One Plastic Bag by Miranda Paul

One Plastic Bag61EOyyzSCzLOne Plastic Bag: Isatou Ceesay and the Recycling Women of the Gambia

Miranda Paul, Author

Elizabeth Zunon, Illustrator

Millbrook Press, Nonfiction, Feb. 1, 2015

Suitable for Ages: 4-8

Themes: Isatou Ceesay, Gambia, West Africa, Plastic bags, Pollution, Recycling

Opening: Isatou walks with her chin frozen. Fat raindrops pelt her bare arms. Her face hides in the shadow of  a palm-leaf basket, and her neck stings with every step.

Synopsis: As a girl, Isatou watches the people of her village carry items in plastic bags. When the bags tear, they toss them in the dirt.  The bags accumulate in heaps. They become a breeding ground for mosquitoes and disease. They impact the crops.  Goats rummage through the smelly bags for food. When her grandmother’s goats die from eating bags, Isatou knows she must do something. Now a woman, she begins to collect the dirty bags, washes them with omo soap and hangs them on a line to dry. Some of her friends begin to help. Others mock her. She comes up with an idea to recycle the bags into something useful. She and her friends crochet them into plastic purses, sell them in the market for a profit and help their community.

Why I like this book:

  • Miranda Paul skillfully captures this inspiring and true story of Isatou Ceesay and the women of Njau, Gambia, who are on a mission to recycle discarded and dangerous plastic bags to save their village.
  • The text is simple and lyrical. The story is character driven. The West African setting is realistic and the plot completely engaging for children. Children will grasp the importance of recycling and be intrigued by Ceesay’s solution.
  • It carries a strong message for children about how one person can see a problem, find a solution and make a difference in their community.
  • The story also shows how a group of women can create a product, make a profit, improve their own lives and help their village.
  • This is an excellent book for classrooms and youth groups, especially with Earth Day on April 22.
  • Elizabeth Zunon’s illustrations are warm and richly textured with cut-outs that form a collage of beauty. She also creates a colorful collage of plastic bags for the end papers of the book. Visit Zunon at her website.

Resources: There is a very informative Author’s Note from Miranda Paul, a timeline of events, a glossary of words, and suggested reading. Visit the One Plastic Bag website for worksheets and a teacher’s guide. There is a special 2015 Earth Day Contest for kids Pre-K through 8th grade. Entries must be received by May 7, 2015. The contest is now open.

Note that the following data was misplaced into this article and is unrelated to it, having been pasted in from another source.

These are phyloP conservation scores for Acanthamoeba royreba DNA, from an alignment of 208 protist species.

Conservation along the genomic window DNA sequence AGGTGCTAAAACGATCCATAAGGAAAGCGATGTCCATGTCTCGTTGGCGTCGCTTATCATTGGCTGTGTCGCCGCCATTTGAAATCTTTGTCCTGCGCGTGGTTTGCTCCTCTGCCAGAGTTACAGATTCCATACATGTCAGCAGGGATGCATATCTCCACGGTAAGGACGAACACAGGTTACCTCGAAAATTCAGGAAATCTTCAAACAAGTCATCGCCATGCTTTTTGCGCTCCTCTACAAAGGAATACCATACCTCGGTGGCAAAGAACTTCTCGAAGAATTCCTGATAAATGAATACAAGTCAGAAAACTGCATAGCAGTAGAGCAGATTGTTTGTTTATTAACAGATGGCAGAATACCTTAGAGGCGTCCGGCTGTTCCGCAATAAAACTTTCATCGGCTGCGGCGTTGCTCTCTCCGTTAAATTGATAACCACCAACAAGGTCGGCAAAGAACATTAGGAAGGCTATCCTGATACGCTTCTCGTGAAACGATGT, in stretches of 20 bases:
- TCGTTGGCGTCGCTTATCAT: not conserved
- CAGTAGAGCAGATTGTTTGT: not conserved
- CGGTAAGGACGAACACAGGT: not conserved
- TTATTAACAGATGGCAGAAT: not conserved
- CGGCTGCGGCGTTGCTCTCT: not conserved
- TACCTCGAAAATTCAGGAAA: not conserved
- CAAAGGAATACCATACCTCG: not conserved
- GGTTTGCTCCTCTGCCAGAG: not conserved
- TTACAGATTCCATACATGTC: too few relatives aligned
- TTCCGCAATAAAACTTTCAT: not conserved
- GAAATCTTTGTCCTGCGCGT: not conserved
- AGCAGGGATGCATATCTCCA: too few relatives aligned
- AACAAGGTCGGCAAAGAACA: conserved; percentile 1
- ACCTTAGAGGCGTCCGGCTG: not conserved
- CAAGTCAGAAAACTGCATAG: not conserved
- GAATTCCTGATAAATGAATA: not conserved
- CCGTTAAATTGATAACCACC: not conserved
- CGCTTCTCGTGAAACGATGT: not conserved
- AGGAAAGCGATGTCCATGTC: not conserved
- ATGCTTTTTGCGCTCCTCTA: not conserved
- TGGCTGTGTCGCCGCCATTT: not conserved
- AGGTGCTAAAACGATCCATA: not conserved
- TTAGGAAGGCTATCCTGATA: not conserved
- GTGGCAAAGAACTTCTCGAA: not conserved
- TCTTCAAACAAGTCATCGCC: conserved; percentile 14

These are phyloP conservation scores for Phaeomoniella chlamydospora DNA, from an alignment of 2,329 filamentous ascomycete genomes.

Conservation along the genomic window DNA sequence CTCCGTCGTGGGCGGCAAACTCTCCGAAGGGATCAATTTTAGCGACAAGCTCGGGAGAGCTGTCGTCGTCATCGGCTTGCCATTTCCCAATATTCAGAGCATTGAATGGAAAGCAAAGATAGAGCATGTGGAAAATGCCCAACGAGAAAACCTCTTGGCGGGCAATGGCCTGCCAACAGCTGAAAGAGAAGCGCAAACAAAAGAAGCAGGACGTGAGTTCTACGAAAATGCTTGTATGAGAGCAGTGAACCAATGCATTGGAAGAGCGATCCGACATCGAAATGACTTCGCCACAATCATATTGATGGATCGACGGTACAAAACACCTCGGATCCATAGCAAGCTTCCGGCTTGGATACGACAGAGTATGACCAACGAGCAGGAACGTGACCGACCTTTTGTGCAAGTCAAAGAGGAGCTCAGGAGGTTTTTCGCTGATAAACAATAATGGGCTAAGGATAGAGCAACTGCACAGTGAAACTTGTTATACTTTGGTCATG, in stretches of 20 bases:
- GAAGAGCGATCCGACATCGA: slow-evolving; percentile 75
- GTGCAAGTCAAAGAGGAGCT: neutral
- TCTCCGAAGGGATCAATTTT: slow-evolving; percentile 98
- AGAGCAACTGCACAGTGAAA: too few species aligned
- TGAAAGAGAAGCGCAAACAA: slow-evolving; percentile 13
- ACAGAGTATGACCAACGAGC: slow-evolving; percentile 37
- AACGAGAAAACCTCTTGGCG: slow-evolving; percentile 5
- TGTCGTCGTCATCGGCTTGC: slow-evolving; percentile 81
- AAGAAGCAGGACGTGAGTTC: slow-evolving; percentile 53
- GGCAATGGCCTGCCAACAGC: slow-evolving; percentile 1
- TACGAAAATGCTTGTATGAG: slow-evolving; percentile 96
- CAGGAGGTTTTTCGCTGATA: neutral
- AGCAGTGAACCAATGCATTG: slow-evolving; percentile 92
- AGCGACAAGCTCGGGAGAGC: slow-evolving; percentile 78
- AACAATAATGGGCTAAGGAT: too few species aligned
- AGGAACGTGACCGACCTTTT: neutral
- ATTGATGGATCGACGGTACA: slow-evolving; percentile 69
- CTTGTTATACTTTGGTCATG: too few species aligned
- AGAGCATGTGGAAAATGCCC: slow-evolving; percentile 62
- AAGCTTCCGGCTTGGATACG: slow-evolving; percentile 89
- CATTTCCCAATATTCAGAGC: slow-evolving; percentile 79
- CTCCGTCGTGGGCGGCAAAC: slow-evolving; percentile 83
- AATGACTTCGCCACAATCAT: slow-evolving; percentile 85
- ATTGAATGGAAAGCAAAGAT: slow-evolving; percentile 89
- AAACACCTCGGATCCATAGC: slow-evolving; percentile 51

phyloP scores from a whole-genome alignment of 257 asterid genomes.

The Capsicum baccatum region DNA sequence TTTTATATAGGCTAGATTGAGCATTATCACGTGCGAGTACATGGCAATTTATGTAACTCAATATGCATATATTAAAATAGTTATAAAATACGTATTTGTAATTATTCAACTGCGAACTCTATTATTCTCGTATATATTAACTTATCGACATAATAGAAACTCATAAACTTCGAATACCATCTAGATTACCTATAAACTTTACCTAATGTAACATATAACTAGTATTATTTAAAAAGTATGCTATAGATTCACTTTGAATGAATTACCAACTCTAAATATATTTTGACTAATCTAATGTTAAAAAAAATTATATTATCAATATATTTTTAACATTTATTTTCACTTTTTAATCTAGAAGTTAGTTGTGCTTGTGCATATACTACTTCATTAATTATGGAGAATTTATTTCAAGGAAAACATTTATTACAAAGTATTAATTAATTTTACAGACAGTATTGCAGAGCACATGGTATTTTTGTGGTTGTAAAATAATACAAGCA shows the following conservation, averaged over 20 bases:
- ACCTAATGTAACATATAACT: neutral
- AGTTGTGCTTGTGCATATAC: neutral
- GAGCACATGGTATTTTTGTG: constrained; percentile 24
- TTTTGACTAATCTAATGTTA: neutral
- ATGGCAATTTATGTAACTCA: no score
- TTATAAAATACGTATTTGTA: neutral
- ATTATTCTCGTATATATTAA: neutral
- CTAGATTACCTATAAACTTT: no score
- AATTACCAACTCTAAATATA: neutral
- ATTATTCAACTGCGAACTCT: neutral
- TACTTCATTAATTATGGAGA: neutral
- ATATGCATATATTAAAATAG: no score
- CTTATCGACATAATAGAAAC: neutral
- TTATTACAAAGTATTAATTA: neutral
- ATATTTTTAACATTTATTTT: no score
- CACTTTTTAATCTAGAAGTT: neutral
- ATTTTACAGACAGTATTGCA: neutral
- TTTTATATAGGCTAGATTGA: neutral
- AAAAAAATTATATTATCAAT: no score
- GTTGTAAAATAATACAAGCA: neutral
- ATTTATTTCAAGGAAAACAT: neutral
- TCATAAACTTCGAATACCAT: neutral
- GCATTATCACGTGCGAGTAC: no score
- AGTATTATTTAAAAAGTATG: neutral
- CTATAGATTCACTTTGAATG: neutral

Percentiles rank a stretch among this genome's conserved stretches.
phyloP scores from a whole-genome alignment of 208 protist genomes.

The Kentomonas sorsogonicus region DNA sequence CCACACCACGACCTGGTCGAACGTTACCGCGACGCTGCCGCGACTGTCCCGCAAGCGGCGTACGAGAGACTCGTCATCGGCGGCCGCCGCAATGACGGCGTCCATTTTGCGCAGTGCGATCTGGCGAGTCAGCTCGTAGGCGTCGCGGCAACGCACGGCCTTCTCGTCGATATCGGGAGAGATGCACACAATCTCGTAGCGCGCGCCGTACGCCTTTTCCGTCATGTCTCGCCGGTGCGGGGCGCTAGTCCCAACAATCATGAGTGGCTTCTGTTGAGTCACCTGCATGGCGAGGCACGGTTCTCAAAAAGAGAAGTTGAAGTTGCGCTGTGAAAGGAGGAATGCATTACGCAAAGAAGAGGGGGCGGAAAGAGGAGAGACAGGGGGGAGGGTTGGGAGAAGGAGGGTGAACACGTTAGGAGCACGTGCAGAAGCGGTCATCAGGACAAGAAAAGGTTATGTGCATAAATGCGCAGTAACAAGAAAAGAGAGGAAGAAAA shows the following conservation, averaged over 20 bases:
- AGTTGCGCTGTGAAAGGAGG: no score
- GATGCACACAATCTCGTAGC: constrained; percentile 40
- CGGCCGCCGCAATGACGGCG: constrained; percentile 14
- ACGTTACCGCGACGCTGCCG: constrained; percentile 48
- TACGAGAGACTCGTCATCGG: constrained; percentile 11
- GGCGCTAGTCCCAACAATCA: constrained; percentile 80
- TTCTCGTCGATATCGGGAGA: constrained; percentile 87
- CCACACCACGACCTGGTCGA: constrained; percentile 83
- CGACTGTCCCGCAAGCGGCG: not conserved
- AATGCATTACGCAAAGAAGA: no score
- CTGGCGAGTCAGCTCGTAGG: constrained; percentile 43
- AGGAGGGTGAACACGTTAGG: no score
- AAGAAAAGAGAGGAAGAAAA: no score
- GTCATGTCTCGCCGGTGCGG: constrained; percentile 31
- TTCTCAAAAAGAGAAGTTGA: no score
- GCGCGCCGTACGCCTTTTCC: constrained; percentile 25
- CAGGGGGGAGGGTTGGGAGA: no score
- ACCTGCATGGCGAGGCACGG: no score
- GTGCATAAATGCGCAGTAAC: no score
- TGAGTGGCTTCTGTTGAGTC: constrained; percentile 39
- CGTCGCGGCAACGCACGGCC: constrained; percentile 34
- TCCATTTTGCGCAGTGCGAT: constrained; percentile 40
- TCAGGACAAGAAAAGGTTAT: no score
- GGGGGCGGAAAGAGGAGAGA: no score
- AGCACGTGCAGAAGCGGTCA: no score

Miranda Paul has traveled to Gambia as a volunteer teacher, a fair-trade and literacy advocate, and freelance journalist.  She has another book, Water is Water, due out in May 2015.

Every Friday, authors and KidLit bloggers post a favorite picture book. To see a complete listing of all the Perfect Picture Books (PPB) with resources, please visit author Susanna Leonard Hill’s Perfect Picture Books.

About Patricia Tiltonhttps://childrensbooksheal.wordpress.comI want "Children's Books Heal" to be a resource for parents, grandparents, teachers and school counselors. My goal is to share books on a wide range of topics that have a healing impact on children who are facing challenges in their lives. If you are looking for good books on grief, autism, visual and hearing impairments, special needs, diversity, bullying, military families and social justice issues, you've come to the right place. I also share books that encourage art, imagination and creativity. I am always searching for those special gems to share with you. If you have a suggestion, please let me know.

29 thoughts on “One Plastic Bag by Miranda Paul

  1. Another great book to teach children about other cultures and recycling. I love these sort of books. Isatou sounds like a resourceful and clever girl. A good role modal.


  2. This looks like a wonderful book. In our shop, we like to have books that tell the stories behind products that we sell so this one will go well next to the handbags we have that are made from recycled materials. Thanks for once again alerting us to a book we need to carry!


    • That’s amazing that you have handbags that are made from recycled materials in your shop. The book is perfect for you. I know you will love it! And there is an Earth Day contest kids can participate in on the website.


  3. Wow! What an important book! I love your selections. And I Love the reasons you love this book. Seems so authentic and ones I would pick too. I Love that it is a true book about a girl who found a way to be useful in her culture and society. Another young entrepruener.

    Thanks so much for introducing this book to us, Patricia! 🙂


  4. I wondered who would be the first to add this gem to our PPBF list. And great idea to link it to Earth Day next month.


  5. LOVE this! You have found the perfect piece for Earth Day and beyond. Thank you, thank you. My daughter is SO in to going green and conserving our resource to protect the environment. Sure wish it’d have been around when she was younger.


    • It is such an important book perfect for Earth Day this year. But, it’s so much more than that. Make sure you check out the Earth Day Contest Miranda Paul has on her website. Glad you like it!


  6. I have this book but have yet to read it…I keep borrowing a large number of books from the library and reading them first (because I have to return them) so I keep putting off reading the books I own. :} I really can’t wait to read this, though.


  7. Pingback: Water Is Water | Children's Books Heal

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